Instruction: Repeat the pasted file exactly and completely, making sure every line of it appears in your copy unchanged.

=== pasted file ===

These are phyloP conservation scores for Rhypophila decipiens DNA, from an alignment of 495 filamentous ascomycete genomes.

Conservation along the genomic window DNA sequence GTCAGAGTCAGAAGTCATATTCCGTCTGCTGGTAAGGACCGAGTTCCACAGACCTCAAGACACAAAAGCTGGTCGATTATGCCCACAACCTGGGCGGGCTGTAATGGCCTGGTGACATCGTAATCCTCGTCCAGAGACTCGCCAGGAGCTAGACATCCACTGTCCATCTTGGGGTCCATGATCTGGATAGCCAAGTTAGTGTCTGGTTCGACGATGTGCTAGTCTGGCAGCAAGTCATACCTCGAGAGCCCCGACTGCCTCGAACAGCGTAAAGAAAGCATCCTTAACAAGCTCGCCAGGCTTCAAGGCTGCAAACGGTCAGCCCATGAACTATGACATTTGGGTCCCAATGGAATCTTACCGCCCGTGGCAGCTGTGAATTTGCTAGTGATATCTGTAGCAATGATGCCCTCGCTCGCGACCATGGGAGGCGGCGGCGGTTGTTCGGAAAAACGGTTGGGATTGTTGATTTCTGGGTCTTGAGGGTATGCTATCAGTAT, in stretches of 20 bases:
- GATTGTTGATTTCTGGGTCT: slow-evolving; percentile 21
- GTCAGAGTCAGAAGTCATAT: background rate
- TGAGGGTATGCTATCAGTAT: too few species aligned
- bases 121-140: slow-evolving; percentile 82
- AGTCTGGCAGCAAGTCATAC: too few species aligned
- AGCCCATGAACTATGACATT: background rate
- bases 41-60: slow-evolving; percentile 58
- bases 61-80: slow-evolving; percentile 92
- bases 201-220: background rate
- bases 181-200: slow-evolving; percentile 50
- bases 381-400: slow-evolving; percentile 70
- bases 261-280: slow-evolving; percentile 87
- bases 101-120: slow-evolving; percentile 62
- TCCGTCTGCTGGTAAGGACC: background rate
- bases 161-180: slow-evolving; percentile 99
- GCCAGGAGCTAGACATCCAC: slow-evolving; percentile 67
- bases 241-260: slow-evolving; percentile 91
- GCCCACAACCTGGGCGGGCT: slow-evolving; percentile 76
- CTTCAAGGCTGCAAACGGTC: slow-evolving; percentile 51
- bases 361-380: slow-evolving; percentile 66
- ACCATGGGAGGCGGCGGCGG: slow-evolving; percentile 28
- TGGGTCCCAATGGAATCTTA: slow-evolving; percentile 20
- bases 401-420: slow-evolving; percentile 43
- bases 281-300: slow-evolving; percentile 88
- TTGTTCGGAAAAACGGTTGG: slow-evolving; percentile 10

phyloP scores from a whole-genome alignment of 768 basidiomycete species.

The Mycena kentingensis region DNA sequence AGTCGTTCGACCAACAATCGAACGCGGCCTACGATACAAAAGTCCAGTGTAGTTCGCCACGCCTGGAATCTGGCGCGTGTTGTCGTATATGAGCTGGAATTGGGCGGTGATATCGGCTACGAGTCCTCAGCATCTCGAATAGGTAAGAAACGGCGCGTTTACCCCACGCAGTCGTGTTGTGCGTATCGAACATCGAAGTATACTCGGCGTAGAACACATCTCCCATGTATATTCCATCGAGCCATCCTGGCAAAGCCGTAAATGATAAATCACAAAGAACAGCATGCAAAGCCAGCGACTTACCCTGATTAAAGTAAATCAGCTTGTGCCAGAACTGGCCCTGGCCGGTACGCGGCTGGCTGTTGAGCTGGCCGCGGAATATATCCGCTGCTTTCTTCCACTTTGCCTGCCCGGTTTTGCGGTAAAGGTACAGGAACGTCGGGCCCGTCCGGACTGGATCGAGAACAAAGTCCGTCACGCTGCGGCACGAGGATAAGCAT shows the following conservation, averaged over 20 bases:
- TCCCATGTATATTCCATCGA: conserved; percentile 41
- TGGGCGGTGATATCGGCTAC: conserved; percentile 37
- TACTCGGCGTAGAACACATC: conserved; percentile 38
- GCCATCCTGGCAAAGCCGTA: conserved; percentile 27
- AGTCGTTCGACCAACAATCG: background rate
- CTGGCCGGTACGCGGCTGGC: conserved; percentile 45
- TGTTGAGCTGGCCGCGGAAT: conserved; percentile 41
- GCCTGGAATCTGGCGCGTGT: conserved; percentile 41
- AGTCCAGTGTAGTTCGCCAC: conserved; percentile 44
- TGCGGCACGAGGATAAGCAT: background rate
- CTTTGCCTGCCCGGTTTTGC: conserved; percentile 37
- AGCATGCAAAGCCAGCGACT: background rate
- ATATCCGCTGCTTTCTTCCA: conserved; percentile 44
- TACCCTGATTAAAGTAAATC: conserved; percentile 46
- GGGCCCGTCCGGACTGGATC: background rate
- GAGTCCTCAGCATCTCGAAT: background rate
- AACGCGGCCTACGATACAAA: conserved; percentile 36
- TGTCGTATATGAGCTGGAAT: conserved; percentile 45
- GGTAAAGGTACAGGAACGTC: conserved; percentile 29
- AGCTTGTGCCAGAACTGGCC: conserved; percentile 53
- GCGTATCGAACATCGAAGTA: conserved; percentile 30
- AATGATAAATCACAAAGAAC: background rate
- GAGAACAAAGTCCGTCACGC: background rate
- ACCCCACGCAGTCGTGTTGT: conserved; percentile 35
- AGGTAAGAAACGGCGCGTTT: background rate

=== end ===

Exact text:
These are phyloP conservation scores for Rhypophila decipiens DNA, from an alignment of 495 filamentous ascomycete genomes.

Conservation along the genomic window DNA sequence GTCAGAGTCAGAAGTCATATTCCGTCTGCTGGTAAGGACCGAGTTCCACAGACCTCAAGACACAAAAGCTGGTCGATTATGCCCACAACCTGGGCGGGCTGTAATGGCCTGGTGACATCGTAATCCTCGTCCAGAGACTCGCCAGGAGCTAGACATCCACTGTCCATCTTGGGGTCCATGATCTGGATAGCCAAGTTAGTGTCTGGTTCGACGATGTGCTAGTCTGGCAGCAAGTCATACCTCGAGAGCCCCGACTGCCTCGAACAGCGTAAAGAAAGCATCCTTAACAAGCTCGCCAGGCTTCAAGGCTGCAAACGGTCAGCCCATGAACTATGACATTTGGGTCCCAATGGAATCTTACCGCCCGTGGCAGCTGTGAATTTGCTAGTGATATCTGTAGCAATGATGCCCTCGCTCGCGACCATGGGAGGCGGCGGCGGTTGTTCGGAAAAACGGTTGGGATTGTTGATTTCTGGGTCTTGAGGGTATGCTATCAGTAT, in stretches of 20 bases:
- GATTGTTGATTTCTGGGTCT: slow-evolving; percentile 21
- GTCAGAGTCAGAAGTCATAT: background rate
- TGAGGGTATGCTATCAGTAT: too few species aligned
- bases 121-140: slow-evolving; percentile 82
- AGTCTGGCAGCAAGTCATAC: too few species aligned
- AGCCCATGAACTATGACATT: background rate
- bases 41-60: slow-evolving; percentile 58
- bases 61-80: slow-evolving; percentile 92
- bases 201-220: background rate
- bases 181-200: slow-evolving; percentile 50
- bases 381-400: slow-evolving; percentile 70
- bases 261-280: slow-evolving; percentile 87
- bases 101-120: slow-evolving; percentile 62
- TCCGTCTGCTGGTAAGGACC: background rate
- bases 161-180: slow-evolving; percentile 99
- GCCAGGAGCTAGACATCCAC: slow-evolving; percentile 67
- bases 241-260: slow-evolving; percentile 91
- GCCCACAACCTGGGCGGGCT: slow-evolving; percentile 76
- CTTCAAGGCTGCAAACGGTC: slow-evolving; percentile 51
- bases 361-380: slow-evolving; percentile 66
- ACCATGGGAGGCGGCGGCGG: slow-evolving; percentile 28
- TGGGTCCCAATGGAATCTTA: slow-evolving; percentile 20
- bases 401-420: slow-evolving; percentile 43
- bases 281-300: slow-evolving; percentile 88
- TTGTTCGGAAAAACGGTTGG: slow-evolving; percentile 10

phyloP scores from a whole-genome alignment of 768 basidiomycete species.

The Mycena kentingensis region DNA sequence AGTCGTTCGACCAACAATCGAACGCGGCCTACGATACAAAAGTCCAGTGTAGTTCGCCACGCCTGGAATCTGGCGCGTGTTGTCGTATATGAGCTGGAATTGGGCGGTGATATCGGCTACGAGTCCTCAGCATCTCGAATAGGTAAGAAACGGCGCGTTTACCCCACGCAGTCGTGTTGTGCGTATCGAACATCGAAGTATACTCGGCGTAGAACACATCTCCCATGTATATTCCATCGAGCCATCCTGGCAAAGCCGTAAATGATAAATCACAAAGAACAGCATGCAAAGCCAGCGACTTACCCTGATTAAAGTAAATCAGCTTGTGCCAGAACTGGCCCTGGCCGGTACGCGGCTGGCTGTTGAGCTGGCCGCGGAATATATCCGCTGCTTTCTTCCACTTTGCCTGCCCGGTTTTGCGGTAAAGGTACAGGAACGTCGGGCCCGTCCGGACTGGATCGAGAACAAAGTCCGTCACGCTGCGGCACGAGGATAAGCAT shows the following conservation, averaged over 20 bases:
- TCCCATGTATATTCCATCGA: conserved; percentile 41
- TGGGCGGTGATATCGGCTAC: conserved; percentile 37
- TACTCGGCGTAGAACACATC: conserved; percentile 38
- GCCATCCTGGCAAAGCCGTA: conserved; percentile 27
- AGTCGTTCGACCAACAATCG: background rate
- CTGGCCGGTACGCGGCTGGC: conserved; percentile 45
- TGTTGAGCTGGCCGCGGAAT: conserved; percentile 41
- GCCTGGAATCTGGCGCGTGT: conserved; percentile 41
- AGTCCAGTGTAGTTCGCCAC: conserved; percentile 44
- TGCGGCACGAGGATAAGCAT: background rate
- CTTTGCCTGCCCGGTTTTGC: conserved; percentile 37
- AGCATGCAAAGCCAGCGACT: background rate
- ATATCCGCTGCTTTCTTCCA: conserved; percentile 44
- TACCCTGATTAAAGTAAATC: conserved; percentile 46
- GGGCCCGTCCGGACTGGATC: background rate
- GAGTCCTCAGCATCTCGAAT: background rate
- AACGCGGCCTACGATACAAA: conserved; percentile 36
- TGTCGTATATGAGCTGGAAT: conserved; percentile 45
- GGTAAAGGTACAGGAACGTC: conserved; percentile 29
- AGCTTGTGCCAGAACTGGCC: conserved; percentile 53
- GCGTATCGAACATCGAAGTA: conserved; percentile 30
- AATGATAAATCACAAAGAAC: background rate
- GAGAACAAAGTCCGTCACGC: background rate
- ACCCCACGCAGTCGTGTTGT: conserved; percentile 35
- AGGTAAGAAACGGCGCGTTT: background rate